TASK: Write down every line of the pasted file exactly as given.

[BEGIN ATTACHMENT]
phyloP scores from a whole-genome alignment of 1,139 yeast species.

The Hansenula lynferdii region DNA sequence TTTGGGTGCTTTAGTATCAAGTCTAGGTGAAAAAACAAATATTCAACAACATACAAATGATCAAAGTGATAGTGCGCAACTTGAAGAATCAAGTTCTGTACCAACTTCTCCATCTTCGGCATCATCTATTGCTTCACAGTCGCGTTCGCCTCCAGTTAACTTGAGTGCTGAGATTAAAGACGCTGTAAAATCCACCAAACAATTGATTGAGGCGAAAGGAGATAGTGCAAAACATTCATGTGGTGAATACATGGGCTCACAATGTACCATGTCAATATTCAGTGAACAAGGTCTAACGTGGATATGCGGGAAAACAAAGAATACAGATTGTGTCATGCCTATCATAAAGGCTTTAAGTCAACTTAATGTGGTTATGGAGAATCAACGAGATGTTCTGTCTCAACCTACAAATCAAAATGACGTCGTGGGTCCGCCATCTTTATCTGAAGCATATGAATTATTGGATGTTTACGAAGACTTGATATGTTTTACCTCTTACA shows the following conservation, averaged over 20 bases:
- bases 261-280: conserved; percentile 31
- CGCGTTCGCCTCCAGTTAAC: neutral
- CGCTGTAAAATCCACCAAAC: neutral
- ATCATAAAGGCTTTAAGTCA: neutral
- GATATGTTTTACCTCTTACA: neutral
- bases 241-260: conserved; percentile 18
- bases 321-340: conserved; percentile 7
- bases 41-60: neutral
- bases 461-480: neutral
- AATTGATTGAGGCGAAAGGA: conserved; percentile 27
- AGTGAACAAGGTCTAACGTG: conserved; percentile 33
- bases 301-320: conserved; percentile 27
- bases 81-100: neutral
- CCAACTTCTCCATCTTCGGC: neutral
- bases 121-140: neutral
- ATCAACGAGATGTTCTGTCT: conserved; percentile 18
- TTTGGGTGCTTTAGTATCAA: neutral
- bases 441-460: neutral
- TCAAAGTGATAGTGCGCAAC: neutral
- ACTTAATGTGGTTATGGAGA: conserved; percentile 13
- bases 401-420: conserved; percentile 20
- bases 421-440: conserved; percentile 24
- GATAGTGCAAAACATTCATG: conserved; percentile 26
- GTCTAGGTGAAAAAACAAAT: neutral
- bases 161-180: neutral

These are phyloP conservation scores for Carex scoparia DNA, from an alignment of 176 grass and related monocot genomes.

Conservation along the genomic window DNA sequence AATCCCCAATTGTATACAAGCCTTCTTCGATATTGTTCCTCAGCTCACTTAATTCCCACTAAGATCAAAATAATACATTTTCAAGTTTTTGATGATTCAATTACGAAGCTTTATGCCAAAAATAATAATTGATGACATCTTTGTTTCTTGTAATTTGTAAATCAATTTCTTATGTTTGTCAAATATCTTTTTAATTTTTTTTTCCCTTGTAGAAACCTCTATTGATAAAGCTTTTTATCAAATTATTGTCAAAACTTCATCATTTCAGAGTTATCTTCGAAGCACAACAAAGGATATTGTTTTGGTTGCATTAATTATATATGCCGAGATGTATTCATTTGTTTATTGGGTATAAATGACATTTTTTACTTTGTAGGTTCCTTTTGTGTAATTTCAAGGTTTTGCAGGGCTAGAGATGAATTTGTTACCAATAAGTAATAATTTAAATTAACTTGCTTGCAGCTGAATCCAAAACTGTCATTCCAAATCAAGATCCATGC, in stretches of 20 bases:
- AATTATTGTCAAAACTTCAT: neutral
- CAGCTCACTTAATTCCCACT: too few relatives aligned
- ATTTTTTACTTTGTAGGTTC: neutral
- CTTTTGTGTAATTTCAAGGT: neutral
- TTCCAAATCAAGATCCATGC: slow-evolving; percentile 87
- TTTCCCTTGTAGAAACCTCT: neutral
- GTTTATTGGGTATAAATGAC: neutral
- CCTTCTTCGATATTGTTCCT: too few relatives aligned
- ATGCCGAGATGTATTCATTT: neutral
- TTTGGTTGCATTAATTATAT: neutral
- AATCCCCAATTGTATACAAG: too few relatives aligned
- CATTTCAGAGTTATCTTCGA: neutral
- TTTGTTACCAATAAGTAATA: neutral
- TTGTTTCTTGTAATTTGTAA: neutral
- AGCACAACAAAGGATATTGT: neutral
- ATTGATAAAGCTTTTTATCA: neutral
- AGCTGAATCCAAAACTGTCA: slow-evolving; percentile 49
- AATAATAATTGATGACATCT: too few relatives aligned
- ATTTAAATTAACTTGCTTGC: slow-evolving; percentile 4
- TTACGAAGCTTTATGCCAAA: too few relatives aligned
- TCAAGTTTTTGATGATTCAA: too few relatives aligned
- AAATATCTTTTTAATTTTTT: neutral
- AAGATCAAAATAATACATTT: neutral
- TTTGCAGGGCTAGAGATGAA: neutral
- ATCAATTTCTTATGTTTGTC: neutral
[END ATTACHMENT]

phyloP scores from a whole-genome alignment of 1,139 yeast species.

The Hansenula lynferdii region DNA sequence TTTGGGTGCTTTAGTATCAAGTCTAGGTGAAAAAACAAATATTCAACAACATACAAATGATCAAAGTGATAGTGCGCAACTTGAAGAATCAAGTTCTGTACCAACTTCTCCATCTTCGGCATCATCTATTGCTTCACAGTCGCGTTCGCCTCCAGTTAACTTGAGTGCTGAGATTAAAGACGCTGTAAAATCCACCAAACAATTGATTGAGGCGAAAGGAGATAGTGCAAAACATTCATGTGGTGAATACATGGGCTCACAATGTACCATGTCAATATTCAGTGAACAAGGTCTAACGTGGATATGCGGGAAAACAAAGAATACAGATTGTGTCATGCCTATCATAAAGGCTTTAAGTCAACTTAATGTGGTTATGGAGAATCAACGAGATGTTCTGTCTCAACCTACAAATCAAAATGACGTCGTGGGTCCGCCATCTTTATCTGAAGCATATGAATTATTGGATGTTTACGAAGACTTGATATGTTTTACCTCTTACA shows the following conservation, averaged over 20 bases:
- bases 261-280: conserved; percentile 31
- CGCGTTCGCCTCCAGTTAAC: neutral
- CGCTGTAAAATCCACCAAAC: neutral
- ATCATAAAGGCTTTAAGTCA: neutral
- GATATGTTTTACCTCTTACA: neutral
- bases 241-260: conserved; percentile 18
- bases 321-340: conserved; percentile 7
- bases 41-60: neutral
- bases 461-480: neutral
- AATTGATTGAGGCGAAAGGA: conserved; percentile 27
- AGTGAACAAGGTCTAACGTG: conserved; percentile 33
- bases 301-320: conserved; percentile 27
- bases 81-100: neutral
- CCAACTTCTCCATCTTCGGC: neutral
- bases 121-140: neutral
- ATCAACGAGATGTTCTGTCT: conserved; percentile 18
- TTTGGGTGCTTTAGTATCAA: neutral
- bases 441-460: neutral
- TCAAAGTGATAGTGCGCAAC: neutral
- ACTTAATGTGGTTATGGAGA: conserved; percentile 13
- bases 401-420: conserved; percentile 20
- bases 421-440: conserved; percentile 24
- GATAGTGCAAAACATTCATG: conserved; percentile 26
- GTCTAGGTGAAAAAACAAAT: neutral
- bases 161-180: neutral

These are phyloP conservation scores for Carex scoparia DNA, from an alignment of 176 grass and related monocot genomes.

Conservation along the genomic window DNA sequence AATCCCCAATTGTATACAAGCCTTCTTCGATATTGTTCCTCAGCTCACTTAATTCCCACTAAGATCAAAATAATACATTTTCAAGTTTTTGATGATTCAATTACGAAGCTTTATGCCAAAAATAATAATTGATGACATCTTTGTTTCTTGTAATTTGTAAATCAATTTCTTATGTTTGTCAAATATCTTTTTAATTTTTTTTTCCCTTGTAGAAACCTCTATTGATAAAGCTTTTTATCAAATTATTGTCAAAACTTCATCATTTCAGAGTTATCTTCGAAGCACAACAAAGGATATTGTTTTGGTTGCATTAATTATATATGCCGAGATGTATTCATTTGTTTATTGGGTATAAATGACATTTTTTACTTTGTAGGTTCCTTTTGTGTAATTTCAAGGTTTTGCAGGGCTAGAGATGAATTTGTTACCAATAAGTAATAATTTAAATTAACTTGCTTGCAGCTGAATCCAAAACTGTCATTCCAAATCAAGATCCATGC, in stretches of 20 bases:
- AATTATTGTCAAAACTTCAT: neutral
- CAGCTCACTTAATTCCCACT: too few relatives aligned
- ATTTTTTACTTTGTAGGTTC: neutral
- CTTTTGTGTAATTTCAAGGT: neutral
- TTCCAAATCAAGATCCATGC: slow-evolving; percentile 87
- TTTCCCTTGTAGAAACCTCT: neutral
- GTTTATTGGGTATAAATGAC: neutral
- CCTTCTTCGATATTGTTCCT: too few relatives aligned
- ATGCCGAGATGTATTCATTT: neutral
- TTTGGTTGCATTAATTATAT: neutral
- AATCCCCAATTGTATACAAG: too few relatives aligned
- CATTTCAGAGTTATCTTCGA: neutral
- TTTGTTACCAATAAGTAATA: neutral
- TTGTTTCTTGTAATTTGTAA: neutral
- AGCACAACAAAGGATATTGT: neutral
- ATTGATAAAGCTTTTTATCA: neutral
- AGCTGAATCCAAAACTGTCA: slow-evolving; percentile 49
- AATAATAATTGATGACATCT: too few relatives aligned
- ATTTAAATTAACTTGCTTGC: slow-evolving; percentile 4
- TTACGAAGCTTTATGCCAAA: too few relatives aligned
- TCAAGTTTTTGATGATTCAA: too few relatives aligned
- AAATATCTTTTTAATTTTTT: neutral
- AAGATCAAAATAATACATTT: neutral
- TTTGCAGGGCTAGAGATGAA: neutral
- ATCAATTTCTTATGTTTGTC: neutral